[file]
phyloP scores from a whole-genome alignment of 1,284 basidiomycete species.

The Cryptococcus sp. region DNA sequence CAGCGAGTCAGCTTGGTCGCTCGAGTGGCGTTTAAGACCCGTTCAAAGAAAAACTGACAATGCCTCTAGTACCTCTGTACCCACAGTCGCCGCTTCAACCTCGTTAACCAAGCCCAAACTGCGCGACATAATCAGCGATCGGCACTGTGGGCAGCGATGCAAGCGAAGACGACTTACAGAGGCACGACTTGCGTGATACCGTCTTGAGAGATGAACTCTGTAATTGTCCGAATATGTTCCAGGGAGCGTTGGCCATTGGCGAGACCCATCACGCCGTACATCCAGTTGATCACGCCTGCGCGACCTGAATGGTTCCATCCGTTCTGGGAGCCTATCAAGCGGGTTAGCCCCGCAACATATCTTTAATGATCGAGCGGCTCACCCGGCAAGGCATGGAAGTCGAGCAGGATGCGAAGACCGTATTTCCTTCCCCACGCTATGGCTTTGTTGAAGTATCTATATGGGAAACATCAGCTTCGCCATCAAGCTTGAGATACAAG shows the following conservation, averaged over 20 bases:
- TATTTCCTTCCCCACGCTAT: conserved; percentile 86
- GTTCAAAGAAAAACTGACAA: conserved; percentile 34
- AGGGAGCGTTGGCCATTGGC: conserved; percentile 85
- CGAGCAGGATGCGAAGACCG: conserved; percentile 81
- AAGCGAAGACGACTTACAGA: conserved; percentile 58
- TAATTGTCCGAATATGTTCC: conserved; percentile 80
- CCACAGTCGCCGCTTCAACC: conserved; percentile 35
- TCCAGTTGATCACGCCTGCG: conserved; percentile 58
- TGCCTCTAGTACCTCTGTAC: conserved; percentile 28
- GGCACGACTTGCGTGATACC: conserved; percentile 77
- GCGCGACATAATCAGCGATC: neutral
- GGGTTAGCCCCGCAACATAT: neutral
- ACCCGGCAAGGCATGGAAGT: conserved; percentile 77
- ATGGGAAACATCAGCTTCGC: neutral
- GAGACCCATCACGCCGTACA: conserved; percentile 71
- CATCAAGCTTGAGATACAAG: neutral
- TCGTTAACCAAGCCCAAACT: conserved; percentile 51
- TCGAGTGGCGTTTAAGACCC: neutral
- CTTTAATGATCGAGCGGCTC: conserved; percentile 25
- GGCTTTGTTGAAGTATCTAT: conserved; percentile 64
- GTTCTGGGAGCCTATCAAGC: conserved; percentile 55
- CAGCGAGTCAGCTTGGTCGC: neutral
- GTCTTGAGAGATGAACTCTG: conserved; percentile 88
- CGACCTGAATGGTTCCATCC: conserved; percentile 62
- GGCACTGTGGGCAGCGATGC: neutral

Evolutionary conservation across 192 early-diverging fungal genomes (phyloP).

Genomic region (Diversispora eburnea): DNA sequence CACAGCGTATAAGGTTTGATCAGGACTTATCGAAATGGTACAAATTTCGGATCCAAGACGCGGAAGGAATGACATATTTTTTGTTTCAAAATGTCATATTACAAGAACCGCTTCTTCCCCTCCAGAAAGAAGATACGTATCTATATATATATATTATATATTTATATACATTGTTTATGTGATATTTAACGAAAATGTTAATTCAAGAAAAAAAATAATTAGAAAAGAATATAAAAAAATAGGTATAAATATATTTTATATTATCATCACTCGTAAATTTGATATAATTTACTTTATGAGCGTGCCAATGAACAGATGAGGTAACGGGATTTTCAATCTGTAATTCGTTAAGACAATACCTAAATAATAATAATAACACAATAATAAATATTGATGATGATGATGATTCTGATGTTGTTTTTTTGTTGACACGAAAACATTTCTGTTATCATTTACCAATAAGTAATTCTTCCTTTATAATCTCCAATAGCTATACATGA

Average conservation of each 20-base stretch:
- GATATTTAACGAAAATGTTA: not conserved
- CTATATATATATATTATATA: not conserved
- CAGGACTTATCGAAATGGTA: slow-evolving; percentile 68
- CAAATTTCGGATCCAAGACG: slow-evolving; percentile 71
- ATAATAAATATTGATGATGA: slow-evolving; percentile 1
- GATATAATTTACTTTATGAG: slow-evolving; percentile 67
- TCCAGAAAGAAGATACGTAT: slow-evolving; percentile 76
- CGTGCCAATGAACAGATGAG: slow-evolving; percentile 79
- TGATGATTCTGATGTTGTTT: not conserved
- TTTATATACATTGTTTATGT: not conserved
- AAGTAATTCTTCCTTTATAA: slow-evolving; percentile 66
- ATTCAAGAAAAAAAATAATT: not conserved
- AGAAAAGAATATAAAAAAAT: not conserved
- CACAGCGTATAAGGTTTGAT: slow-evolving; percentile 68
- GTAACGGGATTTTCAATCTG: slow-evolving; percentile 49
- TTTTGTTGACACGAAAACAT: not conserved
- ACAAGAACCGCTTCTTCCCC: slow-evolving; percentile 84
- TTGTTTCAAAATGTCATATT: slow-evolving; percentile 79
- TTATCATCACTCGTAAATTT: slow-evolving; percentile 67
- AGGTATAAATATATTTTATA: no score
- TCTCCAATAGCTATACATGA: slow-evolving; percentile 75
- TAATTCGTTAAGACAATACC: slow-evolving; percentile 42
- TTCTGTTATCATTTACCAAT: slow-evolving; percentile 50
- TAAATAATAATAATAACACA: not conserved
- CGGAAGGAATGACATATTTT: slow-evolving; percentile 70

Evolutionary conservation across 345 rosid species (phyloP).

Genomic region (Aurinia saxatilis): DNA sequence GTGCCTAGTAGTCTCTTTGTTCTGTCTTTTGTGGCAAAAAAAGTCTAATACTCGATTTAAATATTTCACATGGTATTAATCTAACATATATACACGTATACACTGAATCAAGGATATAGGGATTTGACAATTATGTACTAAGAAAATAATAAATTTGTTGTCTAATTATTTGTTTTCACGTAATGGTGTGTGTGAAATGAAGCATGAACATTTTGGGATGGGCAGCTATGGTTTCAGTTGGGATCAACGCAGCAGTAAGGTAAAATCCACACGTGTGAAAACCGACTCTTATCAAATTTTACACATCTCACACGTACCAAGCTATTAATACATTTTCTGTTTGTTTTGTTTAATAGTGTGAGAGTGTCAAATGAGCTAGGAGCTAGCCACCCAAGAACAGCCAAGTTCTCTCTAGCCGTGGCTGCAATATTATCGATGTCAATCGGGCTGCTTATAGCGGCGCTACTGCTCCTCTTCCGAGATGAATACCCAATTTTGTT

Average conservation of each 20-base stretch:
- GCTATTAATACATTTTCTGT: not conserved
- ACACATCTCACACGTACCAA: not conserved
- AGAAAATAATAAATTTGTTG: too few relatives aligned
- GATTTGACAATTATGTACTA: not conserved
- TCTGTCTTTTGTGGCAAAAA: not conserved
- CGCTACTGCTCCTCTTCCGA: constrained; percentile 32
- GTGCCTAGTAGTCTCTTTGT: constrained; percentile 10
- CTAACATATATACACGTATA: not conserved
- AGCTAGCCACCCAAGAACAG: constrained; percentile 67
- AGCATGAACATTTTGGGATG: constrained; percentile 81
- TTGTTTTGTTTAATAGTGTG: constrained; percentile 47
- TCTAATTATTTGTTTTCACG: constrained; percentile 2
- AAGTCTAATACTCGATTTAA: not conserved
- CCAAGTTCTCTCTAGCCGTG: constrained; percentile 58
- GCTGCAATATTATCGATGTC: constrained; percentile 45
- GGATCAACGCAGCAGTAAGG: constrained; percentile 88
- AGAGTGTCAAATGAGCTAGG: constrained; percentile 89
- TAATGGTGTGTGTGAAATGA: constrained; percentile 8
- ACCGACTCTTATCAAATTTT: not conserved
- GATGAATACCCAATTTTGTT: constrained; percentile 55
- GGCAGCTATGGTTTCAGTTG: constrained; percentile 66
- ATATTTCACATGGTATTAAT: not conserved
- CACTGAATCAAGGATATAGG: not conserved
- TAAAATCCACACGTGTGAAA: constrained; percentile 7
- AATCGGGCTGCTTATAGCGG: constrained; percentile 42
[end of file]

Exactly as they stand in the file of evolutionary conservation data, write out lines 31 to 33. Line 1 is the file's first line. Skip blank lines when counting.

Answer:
- GATATTTAACGAAAATGTTA: not conserved
- CTATATATATATATTATATA: not conserved
- CAGGACTTATCGAAATGGTA: slow-evolving; percentile 68